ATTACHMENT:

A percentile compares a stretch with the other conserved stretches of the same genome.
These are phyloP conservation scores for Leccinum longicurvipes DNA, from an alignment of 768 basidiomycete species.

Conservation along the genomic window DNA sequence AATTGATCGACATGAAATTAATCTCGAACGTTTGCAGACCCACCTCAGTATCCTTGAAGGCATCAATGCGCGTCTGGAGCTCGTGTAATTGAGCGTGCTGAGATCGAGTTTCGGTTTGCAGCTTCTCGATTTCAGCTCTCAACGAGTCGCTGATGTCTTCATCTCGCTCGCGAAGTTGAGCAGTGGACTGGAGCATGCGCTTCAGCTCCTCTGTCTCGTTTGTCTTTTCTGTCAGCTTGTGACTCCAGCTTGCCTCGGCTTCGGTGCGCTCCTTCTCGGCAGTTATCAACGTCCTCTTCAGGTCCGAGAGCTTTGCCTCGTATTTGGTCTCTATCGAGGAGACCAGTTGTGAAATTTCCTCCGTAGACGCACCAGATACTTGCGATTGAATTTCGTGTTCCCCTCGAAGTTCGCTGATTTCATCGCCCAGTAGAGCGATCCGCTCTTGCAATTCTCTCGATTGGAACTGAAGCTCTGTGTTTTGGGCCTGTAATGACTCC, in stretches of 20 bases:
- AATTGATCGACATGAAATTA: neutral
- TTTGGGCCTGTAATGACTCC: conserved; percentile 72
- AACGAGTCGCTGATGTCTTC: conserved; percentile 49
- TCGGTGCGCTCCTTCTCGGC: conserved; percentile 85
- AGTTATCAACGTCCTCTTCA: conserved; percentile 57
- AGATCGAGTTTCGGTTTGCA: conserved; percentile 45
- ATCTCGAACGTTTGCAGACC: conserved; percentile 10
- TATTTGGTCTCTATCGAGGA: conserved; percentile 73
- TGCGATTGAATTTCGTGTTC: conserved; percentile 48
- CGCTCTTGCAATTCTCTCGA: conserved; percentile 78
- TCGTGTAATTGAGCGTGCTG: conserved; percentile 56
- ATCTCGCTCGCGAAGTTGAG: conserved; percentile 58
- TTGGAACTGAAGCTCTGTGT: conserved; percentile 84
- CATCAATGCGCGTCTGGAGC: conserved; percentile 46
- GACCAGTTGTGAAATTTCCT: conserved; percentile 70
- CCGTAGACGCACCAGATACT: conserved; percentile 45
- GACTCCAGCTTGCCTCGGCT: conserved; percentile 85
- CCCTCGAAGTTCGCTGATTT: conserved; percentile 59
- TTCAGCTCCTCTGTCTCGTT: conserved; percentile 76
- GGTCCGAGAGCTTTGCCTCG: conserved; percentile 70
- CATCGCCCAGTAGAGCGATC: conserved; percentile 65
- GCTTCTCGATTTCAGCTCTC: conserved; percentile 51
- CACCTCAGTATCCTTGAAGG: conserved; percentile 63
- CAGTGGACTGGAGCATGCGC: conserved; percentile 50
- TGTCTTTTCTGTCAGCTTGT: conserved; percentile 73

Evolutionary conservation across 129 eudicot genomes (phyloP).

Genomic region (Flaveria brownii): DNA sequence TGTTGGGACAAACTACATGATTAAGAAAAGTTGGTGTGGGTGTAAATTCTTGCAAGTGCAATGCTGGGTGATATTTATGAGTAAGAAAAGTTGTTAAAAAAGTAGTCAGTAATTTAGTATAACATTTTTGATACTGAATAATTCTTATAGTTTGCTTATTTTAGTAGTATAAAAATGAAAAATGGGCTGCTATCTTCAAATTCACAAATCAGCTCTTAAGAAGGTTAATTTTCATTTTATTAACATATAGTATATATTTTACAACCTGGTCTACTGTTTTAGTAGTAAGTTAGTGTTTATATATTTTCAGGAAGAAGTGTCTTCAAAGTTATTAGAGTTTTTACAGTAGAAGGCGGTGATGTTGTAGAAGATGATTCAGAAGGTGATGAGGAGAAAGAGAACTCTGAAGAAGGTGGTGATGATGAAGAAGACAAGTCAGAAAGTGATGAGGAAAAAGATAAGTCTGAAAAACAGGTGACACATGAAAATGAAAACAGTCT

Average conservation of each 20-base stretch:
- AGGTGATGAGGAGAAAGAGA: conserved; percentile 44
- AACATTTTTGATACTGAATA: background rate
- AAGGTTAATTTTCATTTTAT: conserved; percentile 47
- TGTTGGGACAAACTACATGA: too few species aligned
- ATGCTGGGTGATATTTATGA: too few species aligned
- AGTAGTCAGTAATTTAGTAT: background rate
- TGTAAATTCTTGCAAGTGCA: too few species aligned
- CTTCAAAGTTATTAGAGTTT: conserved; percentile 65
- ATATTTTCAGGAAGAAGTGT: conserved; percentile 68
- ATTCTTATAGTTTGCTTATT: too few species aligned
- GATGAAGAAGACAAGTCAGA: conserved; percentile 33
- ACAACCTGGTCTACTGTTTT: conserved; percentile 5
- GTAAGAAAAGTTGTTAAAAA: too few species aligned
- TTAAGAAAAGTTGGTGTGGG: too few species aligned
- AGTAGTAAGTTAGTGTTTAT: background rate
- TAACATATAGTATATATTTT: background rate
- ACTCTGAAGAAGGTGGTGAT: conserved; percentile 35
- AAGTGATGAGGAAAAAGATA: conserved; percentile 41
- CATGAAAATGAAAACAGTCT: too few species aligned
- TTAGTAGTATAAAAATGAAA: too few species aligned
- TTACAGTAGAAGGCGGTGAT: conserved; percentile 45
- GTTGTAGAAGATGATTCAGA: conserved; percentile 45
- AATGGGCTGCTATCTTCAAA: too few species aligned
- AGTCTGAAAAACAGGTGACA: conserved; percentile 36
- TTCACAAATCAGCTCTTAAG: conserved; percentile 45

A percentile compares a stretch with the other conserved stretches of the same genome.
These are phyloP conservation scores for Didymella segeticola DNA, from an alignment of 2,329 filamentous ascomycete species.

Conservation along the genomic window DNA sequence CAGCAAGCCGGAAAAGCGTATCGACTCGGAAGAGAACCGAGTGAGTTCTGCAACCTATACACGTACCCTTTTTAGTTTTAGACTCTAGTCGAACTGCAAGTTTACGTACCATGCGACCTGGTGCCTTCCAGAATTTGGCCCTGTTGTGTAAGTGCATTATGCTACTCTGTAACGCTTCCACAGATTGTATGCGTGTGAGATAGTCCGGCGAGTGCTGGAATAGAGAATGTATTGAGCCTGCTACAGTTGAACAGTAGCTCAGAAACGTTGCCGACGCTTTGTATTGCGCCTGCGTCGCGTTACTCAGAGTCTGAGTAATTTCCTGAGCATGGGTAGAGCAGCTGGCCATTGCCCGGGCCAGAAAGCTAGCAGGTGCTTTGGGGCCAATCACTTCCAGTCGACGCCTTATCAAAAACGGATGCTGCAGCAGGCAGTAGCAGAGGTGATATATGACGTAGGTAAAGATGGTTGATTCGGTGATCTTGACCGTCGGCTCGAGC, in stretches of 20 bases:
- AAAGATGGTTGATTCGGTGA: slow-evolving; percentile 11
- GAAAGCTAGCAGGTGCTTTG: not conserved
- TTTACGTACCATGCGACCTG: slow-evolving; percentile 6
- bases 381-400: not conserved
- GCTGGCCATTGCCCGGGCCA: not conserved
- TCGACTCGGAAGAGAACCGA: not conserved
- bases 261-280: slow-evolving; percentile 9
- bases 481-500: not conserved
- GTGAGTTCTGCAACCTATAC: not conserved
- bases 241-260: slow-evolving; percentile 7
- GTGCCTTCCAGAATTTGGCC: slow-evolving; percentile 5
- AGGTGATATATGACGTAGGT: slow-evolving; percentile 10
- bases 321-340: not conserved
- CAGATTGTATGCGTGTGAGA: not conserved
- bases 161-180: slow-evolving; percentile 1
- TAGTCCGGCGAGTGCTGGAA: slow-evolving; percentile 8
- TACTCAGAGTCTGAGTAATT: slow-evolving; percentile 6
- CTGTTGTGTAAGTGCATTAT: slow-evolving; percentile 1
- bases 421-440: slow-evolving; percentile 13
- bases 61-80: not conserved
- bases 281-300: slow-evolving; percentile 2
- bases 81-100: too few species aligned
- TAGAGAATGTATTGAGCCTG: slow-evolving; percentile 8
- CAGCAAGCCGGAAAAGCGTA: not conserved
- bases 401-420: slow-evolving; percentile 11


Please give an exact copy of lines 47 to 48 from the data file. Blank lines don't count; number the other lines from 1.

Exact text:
- TAACATATAGTATATATTTT: background rate
- ACTCTGAAGAAGGTGGTGAT: conserved; percentile 35